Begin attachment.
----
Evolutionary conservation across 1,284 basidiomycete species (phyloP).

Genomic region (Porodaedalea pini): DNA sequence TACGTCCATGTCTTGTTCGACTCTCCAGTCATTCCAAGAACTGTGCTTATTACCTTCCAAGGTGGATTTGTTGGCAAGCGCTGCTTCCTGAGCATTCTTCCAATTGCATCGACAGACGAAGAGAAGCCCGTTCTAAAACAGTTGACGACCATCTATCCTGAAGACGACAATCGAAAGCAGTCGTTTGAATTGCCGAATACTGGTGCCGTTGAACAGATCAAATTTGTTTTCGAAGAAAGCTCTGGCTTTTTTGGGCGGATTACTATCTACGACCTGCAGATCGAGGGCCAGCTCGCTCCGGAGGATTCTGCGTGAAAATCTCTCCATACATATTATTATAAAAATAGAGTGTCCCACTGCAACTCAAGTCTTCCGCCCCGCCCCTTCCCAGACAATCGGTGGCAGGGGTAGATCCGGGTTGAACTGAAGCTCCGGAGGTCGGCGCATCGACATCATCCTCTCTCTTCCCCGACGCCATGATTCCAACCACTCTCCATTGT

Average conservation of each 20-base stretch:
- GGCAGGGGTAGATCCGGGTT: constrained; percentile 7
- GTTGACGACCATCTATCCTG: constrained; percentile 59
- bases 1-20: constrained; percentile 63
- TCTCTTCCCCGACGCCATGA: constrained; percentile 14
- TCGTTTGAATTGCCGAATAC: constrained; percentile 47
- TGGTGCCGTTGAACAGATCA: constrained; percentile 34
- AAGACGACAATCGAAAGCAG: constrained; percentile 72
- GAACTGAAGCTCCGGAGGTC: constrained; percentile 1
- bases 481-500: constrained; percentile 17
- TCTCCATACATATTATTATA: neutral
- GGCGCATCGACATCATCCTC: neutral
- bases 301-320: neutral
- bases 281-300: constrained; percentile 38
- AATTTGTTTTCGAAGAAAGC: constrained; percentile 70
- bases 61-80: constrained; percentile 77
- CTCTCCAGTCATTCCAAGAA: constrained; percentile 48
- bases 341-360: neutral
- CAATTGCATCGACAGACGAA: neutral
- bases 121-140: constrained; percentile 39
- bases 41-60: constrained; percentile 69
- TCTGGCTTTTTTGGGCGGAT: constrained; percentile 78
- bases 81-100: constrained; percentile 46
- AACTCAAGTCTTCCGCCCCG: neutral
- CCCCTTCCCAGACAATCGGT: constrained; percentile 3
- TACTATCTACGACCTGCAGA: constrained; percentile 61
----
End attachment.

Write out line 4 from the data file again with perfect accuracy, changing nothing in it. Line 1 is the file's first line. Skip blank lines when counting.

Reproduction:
- GGCAGGGGTAGATCCGGGTT: constrained; percentile 7